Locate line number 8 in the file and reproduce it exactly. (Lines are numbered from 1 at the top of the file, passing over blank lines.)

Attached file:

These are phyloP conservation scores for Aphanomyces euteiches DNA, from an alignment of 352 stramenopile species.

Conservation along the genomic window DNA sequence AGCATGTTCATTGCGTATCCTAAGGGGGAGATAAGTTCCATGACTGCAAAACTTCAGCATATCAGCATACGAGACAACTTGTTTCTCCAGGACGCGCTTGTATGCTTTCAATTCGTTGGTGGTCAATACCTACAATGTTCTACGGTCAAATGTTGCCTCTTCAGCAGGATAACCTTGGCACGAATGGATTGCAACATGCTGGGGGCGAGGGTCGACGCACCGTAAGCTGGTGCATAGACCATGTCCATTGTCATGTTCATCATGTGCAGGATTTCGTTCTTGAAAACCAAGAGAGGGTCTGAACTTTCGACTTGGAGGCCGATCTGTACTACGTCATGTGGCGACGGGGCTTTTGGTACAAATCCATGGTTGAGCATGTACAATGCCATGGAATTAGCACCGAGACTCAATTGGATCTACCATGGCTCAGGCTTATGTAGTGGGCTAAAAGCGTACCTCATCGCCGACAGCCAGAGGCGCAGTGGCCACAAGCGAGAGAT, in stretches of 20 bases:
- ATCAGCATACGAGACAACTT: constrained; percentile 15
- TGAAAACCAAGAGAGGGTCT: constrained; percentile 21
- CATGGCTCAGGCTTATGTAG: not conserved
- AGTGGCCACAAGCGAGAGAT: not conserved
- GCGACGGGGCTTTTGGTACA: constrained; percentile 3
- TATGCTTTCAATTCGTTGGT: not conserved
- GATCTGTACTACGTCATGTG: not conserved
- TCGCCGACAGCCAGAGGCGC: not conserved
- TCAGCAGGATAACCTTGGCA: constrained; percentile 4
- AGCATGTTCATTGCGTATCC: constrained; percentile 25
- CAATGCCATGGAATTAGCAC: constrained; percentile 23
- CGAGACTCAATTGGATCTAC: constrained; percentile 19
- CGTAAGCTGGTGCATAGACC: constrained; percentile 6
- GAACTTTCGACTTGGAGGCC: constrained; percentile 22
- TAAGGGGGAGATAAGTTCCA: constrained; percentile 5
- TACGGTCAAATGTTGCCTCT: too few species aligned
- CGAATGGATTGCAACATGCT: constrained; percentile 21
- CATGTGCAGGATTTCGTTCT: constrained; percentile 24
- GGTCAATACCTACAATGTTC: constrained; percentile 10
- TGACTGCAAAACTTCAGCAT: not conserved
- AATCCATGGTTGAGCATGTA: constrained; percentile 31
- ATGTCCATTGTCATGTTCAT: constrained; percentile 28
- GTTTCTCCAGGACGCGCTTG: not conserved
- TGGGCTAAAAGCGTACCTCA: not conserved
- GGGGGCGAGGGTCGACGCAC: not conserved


- TATGCTTTCAATTCGTTGGT: not conserved